“James Hardy was essentially the purest basketball talent to ever emerge out of the Moore League and city of Long Beach,’’ said Gerald Harris, a former Panther great who played at Eastern Washington. “His battles with David Greenwood were of epic proportions, to say the least.  He literally extended the ball well over the square on the backboard. I’ve seen him do it on many occasions.     

“He was the quintessential ‘man among boys’ of his era,” Harris continued. “His physical attributes have been virtually unseen or matched by anyone since he left the courts of Long Beach.’’ 

    In 1974, during the non-league competition, Jordan High rolled to a 13-0 overall record and had received a No. 2 ranking in the CIF Southern Section Poll and No. 5 ranking nationally, Oliver said. Verbum Dei, a perennial national powerhouse and ranked No. 1 in CIF-SS, underestimated the Panthers during their game at the West Covina holiday tournament.  That team featured Greenwood and Roy Hamilton, both Parade All-Americans and UCLA signees.    Jordan possessed a plethora of NCAA Div.  I-caliber talent, including Hardy who high jumped 6 feet, 7 inches the first time he ever competed in track and field, and finished second behind Oliver (same mark with fewer attempts) at the Moore League championship.    

After Jordan won, people had high expectations for the Panthers.  Larry Hudson, a 6-foot-6 small forward and prolific scorer, tallied 44 points against the Eagles while Hardy outplayed Greenwood, players said.  Many thought they would eventually meet in the CIF Div. I Finals. Verbum Dei wanted revenge.  However, intra-squad strife derailed the season. The Panthers went 6-4 during league play and finished 19-10 overall.  Hudson, who signed at Long Beach State, said he would have gladly let Hardy or other teammates be first options.  “James was the best basketball player to ever come out of Long Beach,’’ said Hudson, a Prep 10 Top 100 All-American who once saw Hardy touch his index finger above the clock inside the looker room at Millikan High.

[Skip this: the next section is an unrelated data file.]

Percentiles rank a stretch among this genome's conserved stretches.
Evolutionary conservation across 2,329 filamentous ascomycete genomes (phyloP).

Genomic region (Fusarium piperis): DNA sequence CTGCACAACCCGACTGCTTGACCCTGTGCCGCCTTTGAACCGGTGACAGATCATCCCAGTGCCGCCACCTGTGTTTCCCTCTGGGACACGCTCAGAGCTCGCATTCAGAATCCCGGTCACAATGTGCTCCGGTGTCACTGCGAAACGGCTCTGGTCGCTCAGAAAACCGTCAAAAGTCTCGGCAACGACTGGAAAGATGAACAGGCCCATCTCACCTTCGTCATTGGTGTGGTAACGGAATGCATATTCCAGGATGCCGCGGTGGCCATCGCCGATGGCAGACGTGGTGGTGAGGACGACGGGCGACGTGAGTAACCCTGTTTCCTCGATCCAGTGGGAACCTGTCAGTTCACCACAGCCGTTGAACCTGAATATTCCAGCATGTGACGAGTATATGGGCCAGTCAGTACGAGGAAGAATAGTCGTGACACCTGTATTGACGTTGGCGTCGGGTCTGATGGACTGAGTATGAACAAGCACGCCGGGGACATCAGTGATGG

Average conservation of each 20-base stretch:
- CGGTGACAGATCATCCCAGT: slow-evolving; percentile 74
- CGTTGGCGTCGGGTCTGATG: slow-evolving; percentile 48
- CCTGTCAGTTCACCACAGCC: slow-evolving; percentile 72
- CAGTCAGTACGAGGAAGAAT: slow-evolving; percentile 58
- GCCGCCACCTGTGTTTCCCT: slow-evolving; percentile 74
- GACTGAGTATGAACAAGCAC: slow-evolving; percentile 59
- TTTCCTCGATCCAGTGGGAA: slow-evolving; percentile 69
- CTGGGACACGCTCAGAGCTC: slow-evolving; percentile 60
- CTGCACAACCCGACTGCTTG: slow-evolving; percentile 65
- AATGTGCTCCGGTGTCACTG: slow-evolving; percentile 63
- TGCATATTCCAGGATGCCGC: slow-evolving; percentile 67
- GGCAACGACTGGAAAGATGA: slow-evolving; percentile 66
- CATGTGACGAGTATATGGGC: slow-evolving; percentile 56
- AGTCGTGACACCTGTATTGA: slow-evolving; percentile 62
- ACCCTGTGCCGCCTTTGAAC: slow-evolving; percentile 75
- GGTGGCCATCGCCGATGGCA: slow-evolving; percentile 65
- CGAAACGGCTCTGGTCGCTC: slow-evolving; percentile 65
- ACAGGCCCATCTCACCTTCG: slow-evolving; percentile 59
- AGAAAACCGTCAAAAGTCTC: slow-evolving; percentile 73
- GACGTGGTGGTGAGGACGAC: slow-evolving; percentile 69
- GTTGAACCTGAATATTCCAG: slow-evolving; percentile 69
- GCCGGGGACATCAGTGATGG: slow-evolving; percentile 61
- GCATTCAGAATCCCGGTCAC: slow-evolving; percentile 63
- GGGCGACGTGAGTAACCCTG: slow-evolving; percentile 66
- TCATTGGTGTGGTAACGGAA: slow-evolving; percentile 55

“James could do whatever he wanted to do on the floor,’’ Oliver said. “He could score at will,  rebound at will, block shots at will.  He was just a gifted guy.  He was before his time. He could handle the rock like a guard. He was Kevin Durant before Kevin Durant.”      

Mark Tennis, the editor of Cal High Sports, said Hardy was a part of the 1975 class that is considered the best ever in the history of CIF.  Hardy, Greenwood, Hamilton, Bill Laimbeer (Palo Verdes Estate, Notre Dame), Brad Holland (Crescenta Valley, UCLA) and Cartwright (Elk Grove), were all Parade All-Americans. They completed on the first Cal All-Stars vs. the world all-star team.     Paul Moseki,  a 7-2 center (Crespi Carmelite High, Kansas), was also a part of that exceptional class and all-star team.

​ “James could have averaged 50 points and 10 rebounds. He had that skill set,’’ Hudson said. “He was a phenomenal talent, man!’’